They arrived in Guilford on different ships, with different captains. But the pair would be married and eventually start having children.

About 10 years later, Naughty died.

“He left a will. And in that will, he freed Montros and Phillis and their children,” Wilson Pheanious says.

The family was promised a house and nearby property. They were also promised money.

But there was a catch.

None of that would be granted until Ruth Naughty, David’s wife, died.

And she lived for another 30 years.

The last will and testament of David Naughty that states Phillis and Montros and their children were to be freed upon David’s wife Ruth’s death. Pat Wilson Pheanious and Cheo Hodari Coker are their 9th and 10th generation descendants. Filmed for Unforgotten: Connecticut's Hidden History of Slavery. Still Image. Montros and Phillis Segment.
Frame grab
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Connecticut Public
The will of David Naughty that states Phillis and Montros and their children were to be freed upon David’s wife Ruth’s death. Pat Wilson Pheanious and Cheo Hodari Coker are their 9th and 10th generation descendants.

“So they were promised freedom, but they didn’t all obtain it,” Wilson Pheanious says.

Phillis would die enslaved. In 1772, Ruth Naughty would finally free Montros, but she altered her husband’s dying wishes, revoking that promise for Montros’ children, including a daughter born in 1751 named Candace.

In her will, Naughty wrote, it would be “much better for them to live in some good regular and religious families as servants, than to enjoy freedom.”

'She is part of this house'

As Wilson Pheanious walks through the home where her “Aunt Candace” used to live and work, a kinship reaches across centuries.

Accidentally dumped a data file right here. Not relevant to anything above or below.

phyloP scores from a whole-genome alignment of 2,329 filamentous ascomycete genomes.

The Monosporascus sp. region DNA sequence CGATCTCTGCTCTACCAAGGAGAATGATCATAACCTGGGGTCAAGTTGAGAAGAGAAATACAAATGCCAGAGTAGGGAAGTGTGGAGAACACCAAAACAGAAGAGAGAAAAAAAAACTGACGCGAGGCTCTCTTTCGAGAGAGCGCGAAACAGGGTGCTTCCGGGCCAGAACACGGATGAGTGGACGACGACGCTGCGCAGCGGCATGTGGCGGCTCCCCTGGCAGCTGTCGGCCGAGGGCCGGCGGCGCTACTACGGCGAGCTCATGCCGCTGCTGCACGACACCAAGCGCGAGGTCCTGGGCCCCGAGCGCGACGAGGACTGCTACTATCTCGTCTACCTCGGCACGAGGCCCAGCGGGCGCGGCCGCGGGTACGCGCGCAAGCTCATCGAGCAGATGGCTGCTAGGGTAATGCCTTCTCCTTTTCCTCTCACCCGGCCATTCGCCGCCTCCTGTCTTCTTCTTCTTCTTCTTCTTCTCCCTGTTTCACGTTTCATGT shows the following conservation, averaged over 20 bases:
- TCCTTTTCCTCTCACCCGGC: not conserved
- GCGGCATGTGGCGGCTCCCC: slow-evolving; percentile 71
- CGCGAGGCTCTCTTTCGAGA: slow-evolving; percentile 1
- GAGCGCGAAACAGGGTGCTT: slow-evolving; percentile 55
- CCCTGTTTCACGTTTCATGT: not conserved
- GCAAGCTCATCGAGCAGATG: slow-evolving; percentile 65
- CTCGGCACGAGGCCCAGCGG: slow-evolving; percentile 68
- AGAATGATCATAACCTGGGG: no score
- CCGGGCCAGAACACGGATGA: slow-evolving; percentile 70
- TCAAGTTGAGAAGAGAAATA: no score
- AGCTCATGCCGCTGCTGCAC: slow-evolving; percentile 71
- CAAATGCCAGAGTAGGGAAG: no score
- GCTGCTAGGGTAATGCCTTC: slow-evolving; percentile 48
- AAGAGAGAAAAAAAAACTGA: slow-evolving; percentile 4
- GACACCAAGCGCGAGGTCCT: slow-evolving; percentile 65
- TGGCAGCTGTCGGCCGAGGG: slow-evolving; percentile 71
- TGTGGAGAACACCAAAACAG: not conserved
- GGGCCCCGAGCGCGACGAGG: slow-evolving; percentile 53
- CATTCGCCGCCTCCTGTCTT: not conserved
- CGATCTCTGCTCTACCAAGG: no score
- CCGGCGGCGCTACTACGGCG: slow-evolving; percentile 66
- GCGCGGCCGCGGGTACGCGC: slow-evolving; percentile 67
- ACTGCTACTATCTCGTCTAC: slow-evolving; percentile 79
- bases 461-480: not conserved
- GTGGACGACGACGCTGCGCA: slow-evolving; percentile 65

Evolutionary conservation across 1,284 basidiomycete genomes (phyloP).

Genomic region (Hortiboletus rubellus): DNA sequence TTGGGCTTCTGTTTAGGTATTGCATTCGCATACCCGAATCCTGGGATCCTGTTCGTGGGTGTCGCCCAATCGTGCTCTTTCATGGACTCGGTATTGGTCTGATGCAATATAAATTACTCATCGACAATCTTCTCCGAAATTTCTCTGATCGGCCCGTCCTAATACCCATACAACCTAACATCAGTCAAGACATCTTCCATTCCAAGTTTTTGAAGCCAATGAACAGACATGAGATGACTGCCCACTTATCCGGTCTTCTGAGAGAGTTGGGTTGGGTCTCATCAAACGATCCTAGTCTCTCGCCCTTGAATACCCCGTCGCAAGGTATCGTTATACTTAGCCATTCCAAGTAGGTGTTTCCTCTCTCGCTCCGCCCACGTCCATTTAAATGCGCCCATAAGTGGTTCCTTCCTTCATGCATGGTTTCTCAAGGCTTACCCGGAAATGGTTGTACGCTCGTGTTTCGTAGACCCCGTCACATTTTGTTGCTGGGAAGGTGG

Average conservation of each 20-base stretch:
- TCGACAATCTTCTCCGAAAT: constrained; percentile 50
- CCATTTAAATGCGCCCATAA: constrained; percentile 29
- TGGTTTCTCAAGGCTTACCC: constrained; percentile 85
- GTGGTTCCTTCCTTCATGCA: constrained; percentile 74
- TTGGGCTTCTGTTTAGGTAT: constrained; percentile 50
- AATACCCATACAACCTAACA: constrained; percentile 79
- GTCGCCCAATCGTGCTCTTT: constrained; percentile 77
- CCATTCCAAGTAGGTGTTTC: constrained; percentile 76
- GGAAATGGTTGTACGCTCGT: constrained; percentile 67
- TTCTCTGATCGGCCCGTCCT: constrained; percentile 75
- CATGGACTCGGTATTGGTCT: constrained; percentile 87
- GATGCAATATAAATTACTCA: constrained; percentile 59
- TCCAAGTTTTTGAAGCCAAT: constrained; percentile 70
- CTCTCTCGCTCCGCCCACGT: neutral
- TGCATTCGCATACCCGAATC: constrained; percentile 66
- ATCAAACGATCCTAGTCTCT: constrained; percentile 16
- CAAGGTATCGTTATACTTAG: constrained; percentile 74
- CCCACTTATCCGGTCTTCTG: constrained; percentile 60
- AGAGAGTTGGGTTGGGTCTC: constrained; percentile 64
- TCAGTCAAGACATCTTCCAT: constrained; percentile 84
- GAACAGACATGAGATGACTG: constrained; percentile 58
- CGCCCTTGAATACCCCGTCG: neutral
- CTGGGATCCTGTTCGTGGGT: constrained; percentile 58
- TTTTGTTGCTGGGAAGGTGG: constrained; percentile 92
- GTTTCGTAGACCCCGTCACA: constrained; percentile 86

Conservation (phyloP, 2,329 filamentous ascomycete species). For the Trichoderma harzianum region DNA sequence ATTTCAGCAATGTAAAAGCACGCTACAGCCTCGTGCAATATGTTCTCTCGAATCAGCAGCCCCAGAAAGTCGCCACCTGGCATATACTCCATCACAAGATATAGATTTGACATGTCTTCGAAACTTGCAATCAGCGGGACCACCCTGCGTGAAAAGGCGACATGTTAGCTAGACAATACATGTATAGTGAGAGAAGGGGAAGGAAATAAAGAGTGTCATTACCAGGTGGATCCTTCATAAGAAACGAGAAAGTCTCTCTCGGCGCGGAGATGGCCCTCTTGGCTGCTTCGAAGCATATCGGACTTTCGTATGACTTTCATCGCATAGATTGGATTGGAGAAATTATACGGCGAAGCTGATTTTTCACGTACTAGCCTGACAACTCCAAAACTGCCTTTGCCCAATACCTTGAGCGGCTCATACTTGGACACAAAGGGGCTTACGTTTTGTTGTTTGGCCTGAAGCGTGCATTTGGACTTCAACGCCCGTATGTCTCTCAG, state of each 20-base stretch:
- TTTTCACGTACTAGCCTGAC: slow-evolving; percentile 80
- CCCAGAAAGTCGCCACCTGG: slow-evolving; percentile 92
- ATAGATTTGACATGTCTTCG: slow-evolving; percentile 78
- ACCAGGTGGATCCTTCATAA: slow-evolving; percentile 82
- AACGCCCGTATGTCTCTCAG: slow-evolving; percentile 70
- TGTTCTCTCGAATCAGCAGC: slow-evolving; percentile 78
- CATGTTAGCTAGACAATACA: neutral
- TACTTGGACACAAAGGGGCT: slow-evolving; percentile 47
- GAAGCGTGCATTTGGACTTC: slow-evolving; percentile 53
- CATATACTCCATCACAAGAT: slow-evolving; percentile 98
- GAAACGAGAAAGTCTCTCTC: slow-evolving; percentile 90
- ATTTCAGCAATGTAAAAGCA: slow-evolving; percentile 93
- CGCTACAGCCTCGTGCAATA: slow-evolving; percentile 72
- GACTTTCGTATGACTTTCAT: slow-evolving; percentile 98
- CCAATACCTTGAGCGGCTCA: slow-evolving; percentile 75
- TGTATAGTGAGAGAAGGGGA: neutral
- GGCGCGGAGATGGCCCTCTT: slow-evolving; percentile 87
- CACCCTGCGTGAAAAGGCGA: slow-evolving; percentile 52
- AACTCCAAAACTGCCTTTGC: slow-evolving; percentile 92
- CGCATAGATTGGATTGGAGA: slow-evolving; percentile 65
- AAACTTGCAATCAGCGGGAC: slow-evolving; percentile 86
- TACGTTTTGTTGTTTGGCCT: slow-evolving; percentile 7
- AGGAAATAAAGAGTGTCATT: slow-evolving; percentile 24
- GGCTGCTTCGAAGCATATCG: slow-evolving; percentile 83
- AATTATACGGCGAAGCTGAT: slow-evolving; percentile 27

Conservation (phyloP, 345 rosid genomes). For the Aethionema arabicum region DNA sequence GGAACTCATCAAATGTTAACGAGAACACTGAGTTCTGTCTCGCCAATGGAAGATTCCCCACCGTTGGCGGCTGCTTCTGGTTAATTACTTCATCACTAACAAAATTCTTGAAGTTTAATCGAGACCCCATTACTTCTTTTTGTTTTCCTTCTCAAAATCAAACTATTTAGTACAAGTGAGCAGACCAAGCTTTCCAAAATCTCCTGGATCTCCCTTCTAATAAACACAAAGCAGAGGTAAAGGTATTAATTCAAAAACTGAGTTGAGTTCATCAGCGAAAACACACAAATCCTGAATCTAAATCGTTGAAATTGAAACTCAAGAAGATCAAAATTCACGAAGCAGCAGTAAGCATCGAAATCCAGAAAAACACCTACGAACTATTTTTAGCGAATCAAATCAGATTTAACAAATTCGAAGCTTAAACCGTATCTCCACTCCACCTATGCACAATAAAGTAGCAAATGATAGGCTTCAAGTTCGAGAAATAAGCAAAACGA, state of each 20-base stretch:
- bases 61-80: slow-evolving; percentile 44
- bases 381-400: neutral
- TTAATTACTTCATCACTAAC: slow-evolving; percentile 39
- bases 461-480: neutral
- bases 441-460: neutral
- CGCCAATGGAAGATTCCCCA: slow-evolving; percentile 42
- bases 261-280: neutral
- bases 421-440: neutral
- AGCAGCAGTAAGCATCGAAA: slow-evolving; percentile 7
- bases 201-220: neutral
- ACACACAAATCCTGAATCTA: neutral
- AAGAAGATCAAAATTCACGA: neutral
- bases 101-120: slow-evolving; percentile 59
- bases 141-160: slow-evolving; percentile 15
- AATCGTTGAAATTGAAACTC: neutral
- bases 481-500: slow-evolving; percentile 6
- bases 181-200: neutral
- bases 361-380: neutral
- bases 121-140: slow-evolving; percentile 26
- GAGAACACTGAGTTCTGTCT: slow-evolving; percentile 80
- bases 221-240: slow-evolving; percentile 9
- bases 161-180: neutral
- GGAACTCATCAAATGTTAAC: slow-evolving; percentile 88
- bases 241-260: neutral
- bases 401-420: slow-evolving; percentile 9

“She is a part of this house. And when I walk around here, I feel her. I connect to her,” Wilson Pheanious says.

Today, the home is known as the Hyland House Museum. Built in 1713, it’s a quaint saltbox-style house in Guilford, a small coastal community.

Candace was the youngest child of Montros and Phillis.

Enslaved people were often assigned first names and not given last ones. Once they turned 20 years old, each child in this family was indentured out to neighbors.

At the age of 22, after Ruth Naughty died, Candace would remain indentured to the nearby Parmalee family who lived at the Hyland House.

“Candace was both enslaved and indentured,” Wilson Pheanious says. “For 12 pounds a year, each of the children was rented out, in effect. So she was rented, if you will. But it was sort of like a life rental.”

Wilson Pheanious explores the house, explaining she’s a ninth generation descendant of Candace’s enslaved parents, Montros and Phillis.

Hyland House in Guilford, Connecticut. Unforgotten: Connecticut's Hidden History of Slavery. Still Image. Montros and Phillis Segment.
Mark Mirko
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Connecticut Public
Hyland House in Guilford, Connecticut. Unforgotten: Connecticut's Hidden History of Slavery. Still Image. Montros and Phillis Segment.

“She lived here for nearly 20 years. And there's mention of her now, but for so many years, no one knew. That wasn't a part of the Hyland House story,” Wilson Pheanious says.

She and her son, Cheo Hodari Coker, walk through the home, soaking in the setting for this story that for so many years went untold.

Inside the dining room where Candace worked is a fireplace and a nearby pantry. Above is an unheated attic where Candace lived for about two decades.

Wilson Pheanious’ mind drifts across centuries, and she shares how she was inspired to write a poem about this home, and the people in it, including Candace’s sister, Flora.